Until now, Kennedy has kept the nuclear nature of the Cuban Missile Crisis strictly confidential. But soon, Kennedy decides to alert the American public to the peril. On October 22nd, Kennedy makes a televised address, announcing that Soviet atomic missile bases have been discovered on Cuba. The President urges Khruschev to remove the weapons from the island, for the sake of the future of humanity.

But Khrushchev does not seem to listen. Over the next five days, the US and USSR will continue to lurch ever closer to nuclear war - until the death of an American pilot sends shockwaves through American and Soviet political leaderships, and brings this simmering crisis to a boiling point.

Act Two: Black Saturday

It’s the morning of October 27th, 1962.

Major Rudolf Anderson Jr. crosses the sun-baked tarmac at the McCoy Air Force Base in Orlando, Florida. The thirty-five-year-old pilot is about to embark on a dangerous reconnaissance mission over Cuba. Still, Anderson is an experienced airman. He’s already flown five recon flights over Cuba, and each mission has passed without a hitch. He is not worried about this next one.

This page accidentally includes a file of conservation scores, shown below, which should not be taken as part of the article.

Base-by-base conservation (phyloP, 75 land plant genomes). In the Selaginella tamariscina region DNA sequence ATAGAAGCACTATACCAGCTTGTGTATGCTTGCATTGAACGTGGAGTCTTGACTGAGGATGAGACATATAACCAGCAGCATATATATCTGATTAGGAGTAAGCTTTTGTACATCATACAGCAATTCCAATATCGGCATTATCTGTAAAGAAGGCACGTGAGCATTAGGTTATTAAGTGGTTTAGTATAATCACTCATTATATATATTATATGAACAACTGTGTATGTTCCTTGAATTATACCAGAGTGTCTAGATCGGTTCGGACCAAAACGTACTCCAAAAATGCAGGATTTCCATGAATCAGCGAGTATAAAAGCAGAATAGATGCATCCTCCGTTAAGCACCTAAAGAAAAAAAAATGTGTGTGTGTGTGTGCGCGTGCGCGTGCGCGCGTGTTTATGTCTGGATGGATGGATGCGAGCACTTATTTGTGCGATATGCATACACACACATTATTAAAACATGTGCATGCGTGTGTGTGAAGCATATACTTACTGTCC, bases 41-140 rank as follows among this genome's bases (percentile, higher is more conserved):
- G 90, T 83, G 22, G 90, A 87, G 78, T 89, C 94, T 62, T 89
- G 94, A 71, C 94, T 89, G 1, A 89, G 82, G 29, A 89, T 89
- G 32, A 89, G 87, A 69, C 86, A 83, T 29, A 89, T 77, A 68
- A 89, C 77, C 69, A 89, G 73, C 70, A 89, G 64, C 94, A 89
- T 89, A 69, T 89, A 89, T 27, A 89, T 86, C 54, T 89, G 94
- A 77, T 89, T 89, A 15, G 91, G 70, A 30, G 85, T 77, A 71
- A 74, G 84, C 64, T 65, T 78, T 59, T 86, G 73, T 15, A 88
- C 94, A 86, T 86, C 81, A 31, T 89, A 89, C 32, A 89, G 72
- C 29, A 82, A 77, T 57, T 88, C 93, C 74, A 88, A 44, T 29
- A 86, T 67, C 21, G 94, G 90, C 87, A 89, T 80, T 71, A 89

Anderson climbs into the cockpit of his Lockheed U-2 high-altitude spy plane. He goes through his preliminary checks, then tightens the straps of his pressurized suit. The U-2 plane reaches altitudes of over 70,000 feet. Should the cockpit lose air pressure, Rudy’s suit is designed to inflate and keep the pilot alive. Once all his checks are completed, Anderson flashes a thumbs-up to the technician, who closes the cockpit canopy, saying, “Have a good flight, Rudy. See you when you get back.”